At about 4:00 p.m. Longstreet ordered his attack to begin and the brigades of General John B. Hood's division, holding the extreme right, stepped off. Almost immediately Lee's plan of attacking along the general axis of the Emmitsburg Road began to fray. Seeking to turn the Union position anchored at Devil's Den, Hood's attack drifted south away from its intended axis of advance. His far right flank advanced up Big Round Top toward an undefended Little Round Top, while his center moved against Devils' Den. Meanwhile, Union leaders, most notably General Gouverneur K. Warren, Chief Engineer of the Army of the Potomac, were scrambling to get Union infantry to Little Round Top before the Confederates. Warren managed to get a Fifth Corps brigade to the hill minutes before Hood's advancing troops. The battle for Little Round Top was soon joined. In the valley below, heavy fighting raged around Devil's Den and upon the adjacent Houck's Ridge. As more of Hood's division entered the battle it spread northward to the Wheatfield. Once Hood was fully engaged Longstreet fed half of General Lafayette McLaws' division into the battle, which extended the fighting even farther north to the Peach Orchard. Then around 6 p.m. he sent in the rest of McLaws' division to attack the Peach Orchard position from the west.

Taking advantage of his interior lines, Meade sent massive reinforcements to bolster Sickles' hard pressed line. These units, from the Second, Fifth and Twelfth Corps, approached not only from the army's secure rear areas but also from Cemetery Hill and Culp's Hill on the Union right. But by 6:00 p.m. the Peach Orchard position collapsed under a furious assault by McLaws' division and Sickles forward line began to crumble. Humphrey's division doggedly held their line along the Emmitsburg Road but the brigades of Maj. Gen. Richard Anderson's division of A. P. Hill's Third Corps now joined the assault and quickly rendered Humphreys' position untenable. Taking fire from both front and flank the last of Sickles' line was forced to retire, suffering heavy casualties in the process. Wilcox, Lang and Wright's brigades of Anderson's division pressed forward driving the Federal troops in their front and threatening the now weakened Union line on Cemetery Ridge. But Meade kept shifting troops to the threatened sectors and they blunted the drive of Longstreet's Corps and Anderson's brigades, although Wright's brigade was not turned back until some elements of it briefly penetrated the Union line just south of the famous Copse of Trees. By 7 p.m. the crisis to the Union left had passed and the Army of the Potomac, although battered, had weathered the storm of Lee's main offensive effort.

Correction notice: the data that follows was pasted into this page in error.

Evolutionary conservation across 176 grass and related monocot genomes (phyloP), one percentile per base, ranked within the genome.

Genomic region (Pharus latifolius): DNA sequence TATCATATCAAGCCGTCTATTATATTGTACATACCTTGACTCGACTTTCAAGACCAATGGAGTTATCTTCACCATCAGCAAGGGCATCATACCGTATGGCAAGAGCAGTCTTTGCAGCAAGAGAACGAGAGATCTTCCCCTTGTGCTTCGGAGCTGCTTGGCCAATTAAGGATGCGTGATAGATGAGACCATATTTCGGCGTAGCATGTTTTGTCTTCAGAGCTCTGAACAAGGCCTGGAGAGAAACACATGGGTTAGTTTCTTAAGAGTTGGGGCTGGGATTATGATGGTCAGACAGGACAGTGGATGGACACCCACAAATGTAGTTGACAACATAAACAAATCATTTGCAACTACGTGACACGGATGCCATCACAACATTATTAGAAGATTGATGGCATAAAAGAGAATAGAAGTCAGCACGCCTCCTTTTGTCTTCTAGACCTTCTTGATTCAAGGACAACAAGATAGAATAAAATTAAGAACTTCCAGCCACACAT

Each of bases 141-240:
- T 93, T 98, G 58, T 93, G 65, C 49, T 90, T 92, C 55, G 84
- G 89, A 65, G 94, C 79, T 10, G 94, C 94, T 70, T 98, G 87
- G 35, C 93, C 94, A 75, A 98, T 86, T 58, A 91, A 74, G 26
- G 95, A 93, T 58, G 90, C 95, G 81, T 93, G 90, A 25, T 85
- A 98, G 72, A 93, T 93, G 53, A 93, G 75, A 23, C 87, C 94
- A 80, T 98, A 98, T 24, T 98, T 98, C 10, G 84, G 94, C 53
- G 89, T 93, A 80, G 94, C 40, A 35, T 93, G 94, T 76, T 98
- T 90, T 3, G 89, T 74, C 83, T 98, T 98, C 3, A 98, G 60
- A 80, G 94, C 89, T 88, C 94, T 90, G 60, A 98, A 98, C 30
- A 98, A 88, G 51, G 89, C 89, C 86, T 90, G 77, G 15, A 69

Just as the action on the Union left and center began to wind down, the Confederates opened their assault on the Union right. Originally seen as a diversion to be made in conjunction with Longstreet's assault, the attack by Ewell's corps against Culp's Hill and Cemetery Hill was anything but a side-show to the men involved.

Early on the morning of July 2nd Col. Isaac Avery's brigade of North Carolinians and Brig. Gen. Harry Hays' Louisiana brigade, were moved into the protective folds of the rolling terrain near the Culp farm. Meanwhile, the artillery battalion of Maj. John Latimer occupied Benner's Hill, a point of high ground about a mile east of Gettysburg and nearly a mile from the strong Union artillery position on East Cemetery Hill. Maj. Gen. Edward Johnson's division was also held in readiness behind Benner's Hill. During the afternoon, in conjunction with the cannonade that preceded Longstreet's assault, Latimer's gunners engaged Union artillery on East Cemetery Hill and Culp's Hill. During the duel Latimer was mortally wounded and the Confederate artillerymen were forced to abandon their position. Ewell's "diversion" was a failure.